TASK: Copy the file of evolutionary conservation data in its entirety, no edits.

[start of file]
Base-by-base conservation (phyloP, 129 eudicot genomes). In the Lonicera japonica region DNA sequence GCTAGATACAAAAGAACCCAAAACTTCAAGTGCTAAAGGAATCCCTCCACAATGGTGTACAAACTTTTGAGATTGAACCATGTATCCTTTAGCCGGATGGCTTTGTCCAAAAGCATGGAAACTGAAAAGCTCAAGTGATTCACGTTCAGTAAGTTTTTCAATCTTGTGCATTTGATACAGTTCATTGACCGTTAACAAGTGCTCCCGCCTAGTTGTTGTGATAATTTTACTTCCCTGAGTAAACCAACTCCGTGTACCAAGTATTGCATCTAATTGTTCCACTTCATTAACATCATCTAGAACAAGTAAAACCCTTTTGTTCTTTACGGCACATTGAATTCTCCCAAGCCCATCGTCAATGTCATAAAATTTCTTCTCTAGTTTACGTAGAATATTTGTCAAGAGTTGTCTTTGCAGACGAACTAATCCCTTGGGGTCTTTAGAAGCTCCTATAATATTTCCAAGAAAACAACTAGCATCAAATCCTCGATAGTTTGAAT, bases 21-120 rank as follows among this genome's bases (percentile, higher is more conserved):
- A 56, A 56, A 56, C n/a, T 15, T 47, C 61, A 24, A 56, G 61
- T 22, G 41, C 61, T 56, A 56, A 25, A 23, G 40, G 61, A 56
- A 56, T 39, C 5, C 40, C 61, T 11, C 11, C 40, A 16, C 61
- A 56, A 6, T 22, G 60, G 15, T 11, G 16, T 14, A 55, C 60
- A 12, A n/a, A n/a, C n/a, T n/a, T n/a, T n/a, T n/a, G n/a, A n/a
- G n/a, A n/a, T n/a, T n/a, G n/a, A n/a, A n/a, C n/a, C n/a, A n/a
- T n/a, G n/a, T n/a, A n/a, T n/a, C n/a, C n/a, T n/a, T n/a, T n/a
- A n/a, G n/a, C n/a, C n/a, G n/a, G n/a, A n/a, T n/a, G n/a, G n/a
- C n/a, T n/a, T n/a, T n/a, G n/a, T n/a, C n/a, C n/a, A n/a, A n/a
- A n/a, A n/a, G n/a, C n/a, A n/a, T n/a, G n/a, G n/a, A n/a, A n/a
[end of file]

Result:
Base-by-base conservation (phyloP, 129 eudicot genomes). In the Lonicera japonica region DNA sequence GCTAGATACAAAAGAACCCAAAACTTCAAGTGCTAAAGGAATCCCTCCACAATGGTGTACAAACTTTTGAGATTGAACCATGTATCCTTTAGCCGGATGGCTTTGTCCAAAAGCATGGAAACTGAAAAGCTCAAGTGATTCACGTTCAGTAAGTTTTTCAATCTTGTGCATTTGATACAGTTCATTGACCGTTAACAAGTGCTCCCGCCTAGTTGTTGTGATAATTTTACTTCCCTGAGTAAACCAACTCCGTGTACCAAGTATTGCATCTAATTGTTCCACTTCATTAACATCATCTAGAACAAGTAAAACCCTTTTGTTCTTTACGGCACATTGAATTCTCCCAAGCCCATCGTCAATGTCATAAAATTTCTTCTCTAGTTTACGTAGAATATTTGTCAAGAGTTGTCTTTGCAGACGAACTAATCCCTTGGGGTCTTTAGAAGCTCCTATAATATTTCCAAGAAAACAACTAGCATCAAATCCTCGATAGTTTGAAT, bases 21-120 rank as follows among this genome's bases (percentile, higher is more conserved):
- A 56, A 56, A 56, C n/a, T 15, T 47, C 61, A 24, A 56, G 61
- T 22, G 41, C 61, T 56, A 56, A 25, A 23, G 40, G 61, A 56
- A 56, T 39, C 5, C 40, C 61, T 11, C 11, C 40, A 16, C 61
- A 56, A 6, T 22, G 60, G 15, T 11, G 16, T 14, A 55, C 60
- A 12, A n/a, A n/a, C n/a, T n/a, T n/a, T n/a, T n/a, G n/a, A n/a
- G n/a, A n/a, T n/a, T n/a, G n/a, A n/a, A n/a, C n/a, C n/a, A n/a
- T n/a, G n/a, T n/a, A n/a, T n/a, C n/a, C n/a, T n/a, T n/a, T n/a
- A n/a, G n/a, C n/a, C n/a, G n/a, G n/a, A n/a, T n/a, G n/a, G n/a
- C n/a, T n/a, T n/a, T n/a, G n/a, T n/a, C n/a, C n/a, A n/a, A n/a
- A n/a, A n/a, G n/a, C n/a, A n/a, T n/a, G n/a, G n/a, A n/a, A n/a